Read on to learn about her diverse work and find Nguyen's craft styling work here, instagram, and her shop here.
1. How did you get started with mending?
Mending our clothes was something my mom did while we were growing up, so I took to mending my own clothes when I was old enough. It was only in the past few years that I started to make my mending visible with brightly colored thread that wasn’t trying to match or hide the hole or tear. I read about the Japanese art of kintsugi, where broken ceramics are repaired with gold to enhance and add value to the piece, and it resonated with me. Why hide the hole worn thin with so much wear? The mend can showcase how well worn and loved the piece is. It’s such a beautiful concept! I also started playing with weaving in the last couple years, and found I really liked the way it looked in my mending.
Also, I’m a Marie Kondo “Konvert” - a believer in keeping things that ‘spark joy’. Mending pieces I love and surrounding myself with beautiful upcycled objects brings me a lot of joy. While going through Kondo’s first category of clothing to go through, I just couldn’t bring myself to let go a black skirt that I didn’t wear very much. I still liked the design and I absolutely love pockets in skirts, but for some reason it didn’t get much wear as my other clothes. I had the idea to embroider tiny little cactuses all over the skirt to up the joy factor, and now it gets a lot more wear!2. Tell us a bit about your process. How do you plan out a project or mend? What kind of materials do you use?
First, I’ll look at the type of material that needs mending. If it’s a woven fabric, I like to use embroidery thread and needle, and weave a patch over it. If it’s a knit fabric, I’ll mimic the knitted stitches, and use a similar weight thread to make knit stitches to form a patch. I generally like to use fiber related materials for my mending - embroidery thread, yarn, and fabric.3. Hand work can take a fair amount of time and patience. How do you carve out time to mend?
It is hard to carve out time to mend! I can’t say I have any regular time that I set aside for mending. Usually I have a pile of things to mend in some corner, and when I have a free moment and the inspiration strikes me, I’ll pick something up to mend. Sometimes it’s in the quiet time before bed, or it could be midday if I feel it’s a quick project. I recently moved out of NYC, but when I lived there I liked to have projects to do while on the train, so mending would get done in transit a lot of times. Train rides always felt like free time that I could utilize for fun projects.4. Are there any projects that you're particularly proud of? Maybe you tested out a new technique, had some breakthrough in your process, or just felt elated with the finished outcome.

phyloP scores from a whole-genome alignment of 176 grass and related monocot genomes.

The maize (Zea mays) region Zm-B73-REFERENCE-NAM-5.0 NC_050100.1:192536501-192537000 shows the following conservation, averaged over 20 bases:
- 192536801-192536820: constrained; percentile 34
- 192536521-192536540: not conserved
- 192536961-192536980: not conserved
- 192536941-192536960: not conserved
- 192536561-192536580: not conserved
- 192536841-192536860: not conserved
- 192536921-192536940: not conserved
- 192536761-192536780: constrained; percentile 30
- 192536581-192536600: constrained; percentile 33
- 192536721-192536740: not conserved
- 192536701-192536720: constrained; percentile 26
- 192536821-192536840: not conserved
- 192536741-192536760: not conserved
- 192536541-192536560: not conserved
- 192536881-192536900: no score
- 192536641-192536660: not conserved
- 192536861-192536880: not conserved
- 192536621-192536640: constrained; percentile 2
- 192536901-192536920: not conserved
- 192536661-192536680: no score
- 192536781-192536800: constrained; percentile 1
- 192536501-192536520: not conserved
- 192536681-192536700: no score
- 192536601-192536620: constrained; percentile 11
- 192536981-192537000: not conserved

I embroidered and reupholstered a folding chair that I now really love! The seat cushion was flattened, and I didn’t dig the maroon fabric color, so I wanted to give it a joyful facelift to avoid it landing in the dumpster. I wasn’t sure if I could to it, but found the seat backs were easy to remove and replace. Usually my projects don’t involve furniture, so I was pretty proud of the finished result. I used a blue outdoor fabric so it would be sturdy and easy to clean, and embroidered a white feathery design on the seat back. And I used a fancy memory foam seat cushion I already had, to give extra cush for the tush!5. Besides mending what are some of your interests? What are some ways you incorporate the "mend and make do" ethos in other aspects of your daily life?
Anything fiber related, I’m into! Knitting, crocheting, embroidery, weaving, etc. - I love it all. I’m also into baking, and this year it’s all about homemade bread, and oatmeal raisin cookies. On a different interest note, I recently received certification as a Chi Nei Tsang (Daoist abdominal massage) practitioner. I’ve been interested in Eastern medicine for the last 10 years, and my curiosity finally led me to study something that I’ve found can be very beneficial for many common ailments. It’s a different world than my craft life, but it also feels familiar.
In my daily life, I try to upcycle things as much as I can before throwing it in the trash. I keep fabric and thread scraps to use in smaller projects, such as a handle cover for a cast iron pan, or as a stuffing for projects. I also like to draw cute designs onto recycled glass jars to reuse. Porcelain pens or even a Sharpie marker works just fine. I upcycled a plastic bottle cap and used it as a base to protect your finger for a cactus ring pin cushion. I believe there are so many ways to recycle/upcycle, you just need to look at things in a different light.
Mending objects, mending the body, mending the earth - essentially I think it’s all about taking care of what you have.6. Any upcoming events or projects you'd like to share?
I’m currently working with Primary, a kids clothing company that sells solid basics, to use their clothes in making DIY Halloween costume tutorials. The clothes can be reused as normal after Halloween, eliminating the need to buy costumes each year that are only worn once. I think it’s a great way to create less waste in the world and inspire people to DIY - two things that make my heart sing!